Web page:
Those are exactly the kinds of conversations we have. I mean, I think on the first point, we would gladly partner with capital partners who have a set of objectives and requirements that are consistent with the project that we may be looking at. I talked about that Fairfield rollout in India as an example. One of our principal partners in that is essentially private equity money, opportunity fund kind of money, and they are as excited about that as we are. As it relates to EDITION, specifically, if there are opportunities that came up again and were compelling enough and particularly, if we had capital partners that kind of reduced our capital, those would be relatively more attractive than starting the the fourth one on our own, which I think we're not necessarily eager to do just given the size of the bet that we've already made. In selling, we have talked with a number of folks already. The 3 assets we have underway are in great cities, great locations, and they will be great hotels when they come out. So not surprisingly there are folks that are interested in them. It is easier to do a deal when the construction risk is out of it. It's easier to do a deal when it's open and there's some operating history to it. So we won't count on selling these things until they open. But it wouldn't be surprising that we could sell them relatively earlier than later. London is farthest along, so it would be the easiest, in that respect. New York is the least far along. And so it's an iconic building in a great location, and it's going to be a great hotel. But that one's got some more work probably before we can have real firm cost estimates, which obviously would be important to sell it

Smedes Rose - Keefe, Bruyette, & Woods, Inc., Research Division

Okay. And then, I just wanted to ask you on your guidance for owned and leased profits, it went up considerably. Does that just reflect better results of the hotels? Or I know sometimes there’s other things included in that. Was there something that came in?

Carl T. Berquist

It's primarily our leased hotels that are showing strength and benefiting just from the REVPAR growth that we talked about in the managed and franchised side. The leased hotels are experiencing the same benefits. And I think, the other thing in there is Tokyo is coming on very strong. And last year, it's an easier comp.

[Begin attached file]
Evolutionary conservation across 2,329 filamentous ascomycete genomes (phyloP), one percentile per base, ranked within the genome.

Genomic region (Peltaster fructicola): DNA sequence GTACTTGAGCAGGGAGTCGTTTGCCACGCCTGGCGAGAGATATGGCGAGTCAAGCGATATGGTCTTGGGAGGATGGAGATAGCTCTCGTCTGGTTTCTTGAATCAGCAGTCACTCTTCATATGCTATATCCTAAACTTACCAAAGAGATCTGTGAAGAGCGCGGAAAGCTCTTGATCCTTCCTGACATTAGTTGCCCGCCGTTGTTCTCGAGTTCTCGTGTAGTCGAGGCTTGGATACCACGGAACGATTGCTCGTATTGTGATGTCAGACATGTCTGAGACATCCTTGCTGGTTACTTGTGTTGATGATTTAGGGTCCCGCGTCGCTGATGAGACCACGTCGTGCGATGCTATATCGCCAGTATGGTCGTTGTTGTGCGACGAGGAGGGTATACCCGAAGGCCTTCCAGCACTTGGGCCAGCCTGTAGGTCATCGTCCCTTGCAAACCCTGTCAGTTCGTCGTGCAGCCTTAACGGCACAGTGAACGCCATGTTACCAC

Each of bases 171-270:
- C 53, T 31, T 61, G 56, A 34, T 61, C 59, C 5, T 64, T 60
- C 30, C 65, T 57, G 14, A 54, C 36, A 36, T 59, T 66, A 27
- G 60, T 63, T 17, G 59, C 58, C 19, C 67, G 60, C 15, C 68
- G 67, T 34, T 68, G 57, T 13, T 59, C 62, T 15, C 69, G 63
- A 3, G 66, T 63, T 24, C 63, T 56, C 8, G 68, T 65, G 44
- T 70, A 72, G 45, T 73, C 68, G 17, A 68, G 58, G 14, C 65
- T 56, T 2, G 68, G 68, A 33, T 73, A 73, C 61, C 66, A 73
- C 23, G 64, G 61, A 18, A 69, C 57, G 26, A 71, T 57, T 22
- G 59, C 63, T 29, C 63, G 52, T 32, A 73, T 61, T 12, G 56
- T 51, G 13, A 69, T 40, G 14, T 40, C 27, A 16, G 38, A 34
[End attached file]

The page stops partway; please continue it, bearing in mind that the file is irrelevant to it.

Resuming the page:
Operator

Your next question comes from Ian Weissman of ISI Group.

Ian C. Weissman - ISI Group Inc., Research Division

I guess you could describe the recovery at least for the first few years as being very gateway-city focused. Your results today actually don't indicate that. I want to just know if you can maybe dissect a little bit of your portfolio and talk about some of the operating trends in Tier 2 and Tier 3 cities. Are you starting to see an acceleration of fundamentals in those markets?

Arne M. Sorenson

That's a good question, Ian. I think we would say that the recovery is actually quite broad, as we sit here today. If you look at the numbers, for example, for the Courtyard portfolio and some of the limited service portfolios, Residence Inn is the weakest. The Residence Inn, because its extended-stay nature tends to lag a little bit. And you look at the performance of those other brands, which are broadly distributed across the country, and they tell you pretty reassuring things. I think we have seen a shift a bit in the last year from the eastern U.S. to the West as being -- the West is more likely to present the strongest markets, I think, in many respects than the East is. But you've got exceptions to that. New York is actually doing reasonably well, and Philly is smoking in the first quarter. Chicago is doing well. Boston is doing well but so is San Francisco and so are many of these markets in the West. So I wouldn't accept the characterization, at least as we sit here today, that this is a recovery which is limited or circumscribed somehow by just the big markets in the United States.

Ian C. Weissman - ISI Group Inc., Research Division